Tuesday, November 27, 2007

Daily Figment 114: World's Fair

Hat tip to Boing Boing for this link to Wired.




We've posted before about the articles that Jeff Pepper has written at 2719 Hyperion about the World's Fairs of 1939-1940 and 1964-1965. If you've been paying attention to both of our blogs, then you are aware of the importance of both of these World's Fairs on Disneyland and Epcot.


Great Moments With Mr. Lincoln, The Carousel of Progress and It's a Small World were all rides created by Disney for the 1964-1965 World's Fair and imported to Disneyland after the Fair. Disney also created a ride for Ford called The Magic Skyway, but Ford would not allow the ride to be relocated to Disneyland. Disney was able to bring the dinosaur animatronics to Disneyland to add to the railroad train scene after Tomorrowland for the Grand Canyon/Primeval World diorama.

If we jump back a little further to the 1939 World's Fair, we can start to see where the Disney Imagineers found a lot of their inspiration for the Epcot Center Pavilions. I won't go into too much detail, since Jeff has done a wonderful job of taking a look at specific attractions.

If you read Jeff's article and then take a look at the article and videos on the Wired site, you can see the similarities between the General Motor's Futurama Pavilion from 1939 and the 1983 Horizons Pavilion at Epcot Center.

Both Horizons and Futurama had a positive message about the future and what we could expect. In 1939, GM was forecasting that everyone would own a car and that the National Highway System would provide effortless and congestion-free transportation. To a family coming out of the depression in 1939, this would be an extremely positive message about the future. If you remember Horizons, it still looked at technology, but with three distinct thoughts. There was the historical future with very Jules Verne-inspired ideas, a whimsical look at the future from the 1950's and 1960's and finally, a more more modern approach using technology as a communication tool. A lot of the ideas found in Horizons dealt with technology enriching our lives, mostly through video-chat but also with advances in agriculture and technology. Life in space, undersea and throughout the earth shows that we still need technology to bring us all together.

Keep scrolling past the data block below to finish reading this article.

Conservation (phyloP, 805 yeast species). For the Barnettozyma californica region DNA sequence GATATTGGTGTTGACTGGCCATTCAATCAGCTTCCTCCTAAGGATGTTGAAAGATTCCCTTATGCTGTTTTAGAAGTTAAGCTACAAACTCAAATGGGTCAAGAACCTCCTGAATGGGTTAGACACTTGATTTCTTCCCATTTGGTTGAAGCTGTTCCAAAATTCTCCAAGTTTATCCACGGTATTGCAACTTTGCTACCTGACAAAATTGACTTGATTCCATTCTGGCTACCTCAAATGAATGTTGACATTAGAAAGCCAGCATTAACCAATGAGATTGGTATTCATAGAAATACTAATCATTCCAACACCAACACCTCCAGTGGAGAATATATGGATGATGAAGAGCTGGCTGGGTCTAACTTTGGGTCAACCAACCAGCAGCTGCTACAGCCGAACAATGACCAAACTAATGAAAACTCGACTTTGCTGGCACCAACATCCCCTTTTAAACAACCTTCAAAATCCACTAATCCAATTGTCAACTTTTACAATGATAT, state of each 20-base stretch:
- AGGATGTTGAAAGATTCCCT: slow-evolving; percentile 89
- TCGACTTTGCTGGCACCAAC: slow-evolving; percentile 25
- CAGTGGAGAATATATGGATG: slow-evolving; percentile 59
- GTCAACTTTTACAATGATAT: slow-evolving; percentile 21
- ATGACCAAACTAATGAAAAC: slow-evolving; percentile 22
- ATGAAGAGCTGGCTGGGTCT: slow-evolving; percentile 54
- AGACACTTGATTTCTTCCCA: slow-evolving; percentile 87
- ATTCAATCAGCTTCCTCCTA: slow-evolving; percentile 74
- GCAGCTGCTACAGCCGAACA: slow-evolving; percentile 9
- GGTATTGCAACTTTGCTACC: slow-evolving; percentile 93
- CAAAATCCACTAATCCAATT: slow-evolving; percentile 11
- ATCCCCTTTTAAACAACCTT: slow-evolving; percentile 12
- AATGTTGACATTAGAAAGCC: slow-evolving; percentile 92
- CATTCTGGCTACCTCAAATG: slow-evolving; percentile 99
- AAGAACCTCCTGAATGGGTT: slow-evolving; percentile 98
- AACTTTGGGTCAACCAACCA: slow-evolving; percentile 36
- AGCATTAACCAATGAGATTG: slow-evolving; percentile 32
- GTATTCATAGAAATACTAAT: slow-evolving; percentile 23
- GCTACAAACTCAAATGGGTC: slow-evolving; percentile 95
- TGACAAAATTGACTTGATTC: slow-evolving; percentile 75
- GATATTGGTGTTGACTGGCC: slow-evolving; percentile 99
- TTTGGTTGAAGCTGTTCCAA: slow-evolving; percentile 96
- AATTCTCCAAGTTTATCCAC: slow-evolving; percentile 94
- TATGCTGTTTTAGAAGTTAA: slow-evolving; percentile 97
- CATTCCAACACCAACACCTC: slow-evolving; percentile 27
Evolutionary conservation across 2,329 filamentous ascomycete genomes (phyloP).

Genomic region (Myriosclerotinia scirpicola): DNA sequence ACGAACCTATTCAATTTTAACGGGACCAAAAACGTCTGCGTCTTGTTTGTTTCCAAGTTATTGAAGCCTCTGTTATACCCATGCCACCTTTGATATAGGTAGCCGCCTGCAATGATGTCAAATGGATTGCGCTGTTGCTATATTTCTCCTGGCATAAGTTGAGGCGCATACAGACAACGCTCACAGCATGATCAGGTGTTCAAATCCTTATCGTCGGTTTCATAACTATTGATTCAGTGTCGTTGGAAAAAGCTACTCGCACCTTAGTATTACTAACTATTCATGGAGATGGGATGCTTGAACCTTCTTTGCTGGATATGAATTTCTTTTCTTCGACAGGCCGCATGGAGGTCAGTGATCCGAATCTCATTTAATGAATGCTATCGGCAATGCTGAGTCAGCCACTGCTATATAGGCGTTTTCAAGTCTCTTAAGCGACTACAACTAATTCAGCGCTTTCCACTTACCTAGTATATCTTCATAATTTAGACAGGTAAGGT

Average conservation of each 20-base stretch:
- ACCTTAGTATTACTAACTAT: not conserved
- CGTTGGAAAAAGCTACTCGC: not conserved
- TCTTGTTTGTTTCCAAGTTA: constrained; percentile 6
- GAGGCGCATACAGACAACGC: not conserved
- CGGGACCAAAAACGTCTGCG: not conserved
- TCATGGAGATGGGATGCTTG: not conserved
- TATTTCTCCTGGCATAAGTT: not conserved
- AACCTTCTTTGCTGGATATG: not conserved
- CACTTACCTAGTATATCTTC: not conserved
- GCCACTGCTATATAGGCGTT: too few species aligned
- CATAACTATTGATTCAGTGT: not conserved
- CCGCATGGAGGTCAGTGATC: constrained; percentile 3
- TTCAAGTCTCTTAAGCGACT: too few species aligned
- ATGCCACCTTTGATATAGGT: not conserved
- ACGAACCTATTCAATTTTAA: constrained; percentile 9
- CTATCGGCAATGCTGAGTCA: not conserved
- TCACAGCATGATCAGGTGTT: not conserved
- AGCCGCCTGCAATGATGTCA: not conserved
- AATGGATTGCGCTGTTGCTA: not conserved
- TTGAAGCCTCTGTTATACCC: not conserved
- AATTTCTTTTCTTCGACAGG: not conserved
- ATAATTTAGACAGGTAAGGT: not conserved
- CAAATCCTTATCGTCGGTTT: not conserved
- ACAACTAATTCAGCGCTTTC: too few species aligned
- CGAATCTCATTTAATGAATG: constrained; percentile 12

Finally, let's take another look at 2719 Hyperion. Jeff wrote a post back in early 2007 about his dreams for a New Horizon Pavilion. Enjoy!

Futurama graphics appearing on this post courtesy of 2719 Hyperion.

Visit The Journal of Ride Theory and Dannys Land. Dan was interviewed by Wire for the Futurama article.

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